PHARMACOTHERAPY PRINCIPLES AND PRACTICE CARE PLANS & CASES
Upon completion of the chapter, the reader will be able to:
Differentiate epidemiologic differences and host risk factors for acquisition of primary and opportunistic invasive fungal pathogens.
Recommend appropriate empiric or targeted antifungal therapy for the treatment of invasive fungal infections.
Describe the components of a monitoring plan to assess effectiveness and adverse effects of pharmacotherapy for invasive fungal infections.
Evaluate the role of antifungal prophylaxis in the prevention of opportunistic fungal pathogens.
Invasive fungal infection or invasive mycoses are general terms for diseases caused by invasion of living tissue by fungi. In contrast to superficial mycoses (see Chapter 83), invasive fungal infections are much less common, but are of greater medical concern because of their disproportionately higher severity and mortality. Approximately 1.5 million people die each year from the 10 most common invasive fungal infections, which is higher than World Health Organization mortality estimates for tuberculosis (1.4 million) or malaria (1.2 million).1 However, these numbers probably underestimate the actual mortality burden of invasive fungal disease considering that the four most common infections (cryptococcosis, invasive candidiasis, invasive aspergillosis, and Pneumocystis jiroveci pneumonia) are often underdiagnosed and not reportable diseases to public health agencies (Table 84–1).
Table 84–1Invasive Mycoses |Favorite Table|Download (.pdf) Table 84–1 Invasive Mycoses
Primary (Endemic) Invasive Fungi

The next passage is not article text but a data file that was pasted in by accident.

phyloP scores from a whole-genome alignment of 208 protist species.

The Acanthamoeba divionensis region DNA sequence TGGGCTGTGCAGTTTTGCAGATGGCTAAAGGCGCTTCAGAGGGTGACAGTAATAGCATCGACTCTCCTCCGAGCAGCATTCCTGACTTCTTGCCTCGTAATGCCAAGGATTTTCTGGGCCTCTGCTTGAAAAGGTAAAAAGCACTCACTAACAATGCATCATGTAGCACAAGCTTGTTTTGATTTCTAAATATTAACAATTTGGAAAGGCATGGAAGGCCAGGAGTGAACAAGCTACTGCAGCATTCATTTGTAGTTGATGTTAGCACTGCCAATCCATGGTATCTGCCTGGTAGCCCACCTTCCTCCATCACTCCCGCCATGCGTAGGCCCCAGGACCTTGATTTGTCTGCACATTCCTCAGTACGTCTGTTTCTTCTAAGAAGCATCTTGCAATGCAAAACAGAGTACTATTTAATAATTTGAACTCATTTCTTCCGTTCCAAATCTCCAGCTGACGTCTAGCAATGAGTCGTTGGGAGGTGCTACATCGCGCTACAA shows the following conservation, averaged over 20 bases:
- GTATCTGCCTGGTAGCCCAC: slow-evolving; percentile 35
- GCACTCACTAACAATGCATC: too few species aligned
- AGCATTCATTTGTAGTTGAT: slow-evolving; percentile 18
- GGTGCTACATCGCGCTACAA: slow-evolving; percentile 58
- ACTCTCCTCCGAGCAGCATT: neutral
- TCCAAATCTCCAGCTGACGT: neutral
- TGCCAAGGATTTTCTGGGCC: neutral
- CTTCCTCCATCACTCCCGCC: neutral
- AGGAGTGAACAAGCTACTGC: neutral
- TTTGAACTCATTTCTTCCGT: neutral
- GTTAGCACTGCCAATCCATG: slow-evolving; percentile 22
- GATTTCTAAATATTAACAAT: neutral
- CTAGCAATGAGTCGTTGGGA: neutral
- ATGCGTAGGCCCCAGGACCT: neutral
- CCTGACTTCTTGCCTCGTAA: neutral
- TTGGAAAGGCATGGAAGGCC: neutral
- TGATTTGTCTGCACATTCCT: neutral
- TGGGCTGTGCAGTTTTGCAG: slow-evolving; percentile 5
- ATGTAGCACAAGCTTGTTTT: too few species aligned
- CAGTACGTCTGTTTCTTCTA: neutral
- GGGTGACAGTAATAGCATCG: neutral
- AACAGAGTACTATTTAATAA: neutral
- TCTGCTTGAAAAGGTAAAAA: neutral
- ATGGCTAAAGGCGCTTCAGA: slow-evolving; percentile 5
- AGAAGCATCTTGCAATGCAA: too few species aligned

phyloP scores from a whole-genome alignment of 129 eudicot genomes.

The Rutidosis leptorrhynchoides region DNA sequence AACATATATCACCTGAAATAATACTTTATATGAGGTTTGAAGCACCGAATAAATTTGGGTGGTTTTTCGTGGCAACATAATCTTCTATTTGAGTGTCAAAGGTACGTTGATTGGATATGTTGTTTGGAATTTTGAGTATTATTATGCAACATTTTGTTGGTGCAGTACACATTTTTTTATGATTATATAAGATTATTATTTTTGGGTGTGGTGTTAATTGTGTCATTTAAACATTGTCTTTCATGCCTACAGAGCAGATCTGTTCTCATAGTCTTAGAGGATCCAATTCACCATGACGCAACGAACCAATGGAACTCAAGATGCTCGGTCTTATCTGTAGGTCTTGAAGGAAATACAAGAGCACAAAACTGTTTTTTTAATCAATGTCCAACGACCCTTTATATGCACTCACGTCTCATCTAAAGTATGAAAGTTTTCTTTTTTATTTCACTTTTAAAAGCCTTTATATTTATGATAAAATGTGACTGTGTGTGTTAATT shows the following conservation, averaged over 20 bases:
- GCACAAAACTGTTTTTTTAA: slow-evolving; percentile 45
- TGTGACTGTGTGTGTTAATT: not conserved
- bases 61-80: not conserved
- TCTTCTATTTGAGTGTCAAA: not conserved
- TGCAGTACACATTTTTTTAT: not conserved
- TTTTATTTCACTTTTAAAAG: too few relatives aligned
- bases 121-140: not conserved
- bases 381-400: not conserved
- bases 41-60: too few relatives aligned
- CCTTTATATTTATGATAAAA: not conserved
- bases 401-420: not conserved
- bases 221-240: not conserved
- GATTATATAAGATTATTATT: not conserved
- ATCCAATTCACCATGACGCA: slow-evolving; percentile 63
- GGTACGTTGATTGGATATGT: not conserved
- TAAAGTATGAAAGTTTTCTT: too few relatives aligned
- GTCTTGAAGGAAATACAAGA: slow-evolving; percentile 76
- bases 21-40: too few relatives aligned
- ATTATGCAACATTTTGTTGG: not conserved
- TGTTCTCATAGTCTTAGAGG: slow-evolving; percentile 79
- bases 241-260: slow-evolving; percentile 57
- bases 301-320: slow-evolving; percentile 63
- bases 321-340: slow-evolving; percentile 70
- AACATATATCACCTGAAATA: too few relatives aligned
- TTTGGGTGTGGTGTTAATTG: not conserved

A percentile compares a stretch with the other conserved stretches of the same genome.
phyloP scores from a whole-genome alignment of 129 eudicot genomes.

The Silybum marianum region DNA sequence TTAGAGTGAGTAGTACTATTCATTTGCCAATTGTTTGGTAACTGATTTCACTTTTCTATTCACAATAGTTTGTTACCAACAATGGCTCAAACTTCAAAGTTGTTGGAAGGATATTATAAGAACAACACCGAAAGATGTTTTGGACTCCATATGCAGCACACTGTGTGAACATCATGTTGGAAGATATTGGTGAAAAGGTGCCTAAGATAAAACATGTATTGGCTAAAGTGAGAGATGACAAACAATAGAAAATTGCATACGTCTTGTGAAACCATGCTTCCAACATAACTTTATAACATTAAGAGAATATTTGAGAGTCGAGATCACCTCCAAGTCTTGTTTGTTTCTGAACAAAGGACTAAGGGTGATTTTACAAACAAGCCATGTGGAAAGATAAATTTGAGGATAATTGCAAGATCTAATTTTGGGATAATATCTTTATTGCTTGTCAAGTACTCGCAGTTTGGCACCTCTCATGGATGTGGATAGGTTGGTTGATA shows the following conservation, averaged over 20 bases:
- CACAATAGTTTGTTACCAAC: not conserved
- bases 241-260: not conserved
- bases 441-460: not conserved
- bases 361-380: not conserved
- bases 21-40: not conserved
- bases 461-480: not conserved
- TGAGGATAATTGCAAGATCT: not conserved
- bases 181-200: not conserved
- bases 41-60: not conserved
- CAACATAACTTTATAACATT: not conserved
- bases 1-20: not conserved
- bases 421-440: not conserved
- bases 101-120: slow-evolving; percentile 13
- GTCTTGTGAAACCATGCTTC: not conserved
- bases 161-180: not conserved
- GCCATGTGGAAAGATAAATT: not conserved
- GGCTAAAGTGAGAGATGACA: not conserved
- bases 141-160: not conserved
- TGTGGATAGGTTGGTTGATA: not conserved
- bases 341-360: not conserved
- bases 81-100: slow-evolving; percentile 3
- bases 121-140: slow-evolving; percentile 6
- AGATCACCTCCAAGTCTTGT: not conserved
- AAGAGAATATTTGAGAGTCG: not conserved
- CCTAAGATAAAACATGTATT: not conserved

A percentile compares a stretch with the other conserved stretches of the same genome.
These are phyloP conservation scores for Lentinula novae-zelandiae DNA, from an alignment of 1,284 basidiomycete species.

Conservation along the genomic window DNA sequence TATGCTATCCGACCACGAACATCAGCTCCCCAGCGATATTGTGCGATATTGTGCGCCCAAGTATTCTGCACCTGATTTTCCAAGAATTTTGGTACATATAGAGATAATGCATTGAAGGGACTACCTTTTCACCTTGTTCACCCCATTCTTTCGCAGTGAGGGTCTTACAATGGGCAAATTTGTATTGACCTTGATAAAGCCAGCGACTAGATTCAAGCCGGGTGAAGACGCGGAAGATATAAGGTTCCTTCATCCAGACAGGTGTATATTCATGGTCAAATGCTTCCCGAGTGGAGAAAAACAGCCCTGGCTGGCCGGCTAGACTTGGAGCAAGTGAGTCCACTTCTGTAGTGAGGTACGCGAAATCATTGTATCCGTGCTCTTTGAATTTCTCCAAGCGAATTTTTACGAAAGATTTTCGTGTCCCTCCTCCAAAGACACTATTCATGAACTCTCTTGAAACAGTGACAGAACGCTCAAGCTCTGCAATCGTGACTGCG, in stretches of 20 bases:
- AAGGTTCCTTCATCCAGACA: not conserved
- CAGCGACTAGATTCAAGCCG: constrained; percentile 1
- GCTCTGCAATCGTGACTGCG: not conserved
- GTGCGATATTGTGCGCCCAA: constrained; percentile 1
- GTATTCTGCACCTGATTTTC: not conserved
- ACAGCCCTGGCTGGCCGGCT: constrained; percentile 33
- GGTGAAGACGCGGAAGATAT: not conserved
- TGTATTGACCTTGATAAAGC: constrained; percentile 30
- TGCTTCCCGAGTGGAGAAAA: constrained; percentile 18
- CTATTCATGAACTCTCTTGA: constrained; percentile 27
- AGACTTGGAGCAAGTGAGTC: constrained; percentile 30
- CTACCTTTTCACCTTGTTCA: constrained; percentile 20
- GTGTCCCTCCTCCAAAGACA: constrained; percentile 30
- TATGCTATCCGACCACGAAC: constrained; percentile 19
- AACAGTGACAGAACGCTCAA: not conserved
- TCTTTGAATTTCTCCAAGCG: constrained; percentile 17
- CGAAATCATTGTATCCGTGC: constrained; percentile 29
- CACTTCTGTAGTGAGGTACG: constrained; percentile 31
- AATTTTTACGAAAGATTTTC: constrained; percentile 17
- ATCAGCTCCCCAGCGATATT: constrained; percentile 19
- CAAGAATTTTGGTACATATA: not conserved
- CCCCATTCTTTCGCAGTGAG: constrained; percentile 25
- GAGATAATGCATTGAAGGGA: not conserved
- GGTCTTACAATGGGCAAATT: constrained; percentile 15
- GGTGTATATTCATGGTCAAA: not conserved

Coccidioides immitis/Coccidioides posadasiia
Opportunistic Invasive Fungi
Candida species (C. albicans, C. glabrata, C. parapsilosis, C. tropicalis, C. krusei, and others)a
Trichosporon spp. and others
Aspergillus fumigatus, Aspergillus terreus, Aspergillus flavus, and other speciesa
Fusarium solani and Fusarium oxysporum
Mucorales (formally zygomycosis) (Mucor, Absidia, Rhizopus, Cunninghamella, and Rhizomucor)
Pseudallescheria boydii (Scedosporium spp.)
Pneumocystis jiroveci (formerly P. carinii)a
Invasive fungal infections are broadly categorized as either primary or opportunistic mycoses. Primary invasive fungal infections develop following exposure to fungal spores or conidia in the soil that, when disturbed, can become aerosolized and inhaled leading to infection, even in an immunocompetent patient exposed to a sufficient inoculum. Because these fungi are in specific soil types in select geographic areas, they are also referred to as endemic fungi. In the United States, three Genera (Histoplasma capsulatum, Blastomyces dermatitidis, and Coccidioides immitis/Coccidioides posadasii) account for most of these infections (see Table 84–1).
In contrast, opportunistic fungal infections are most frequently encountered in setting of compromised host immune defenses, and are caused by a wider spectrum of less virulent fungal species that rarely cause infection in healthy patients ...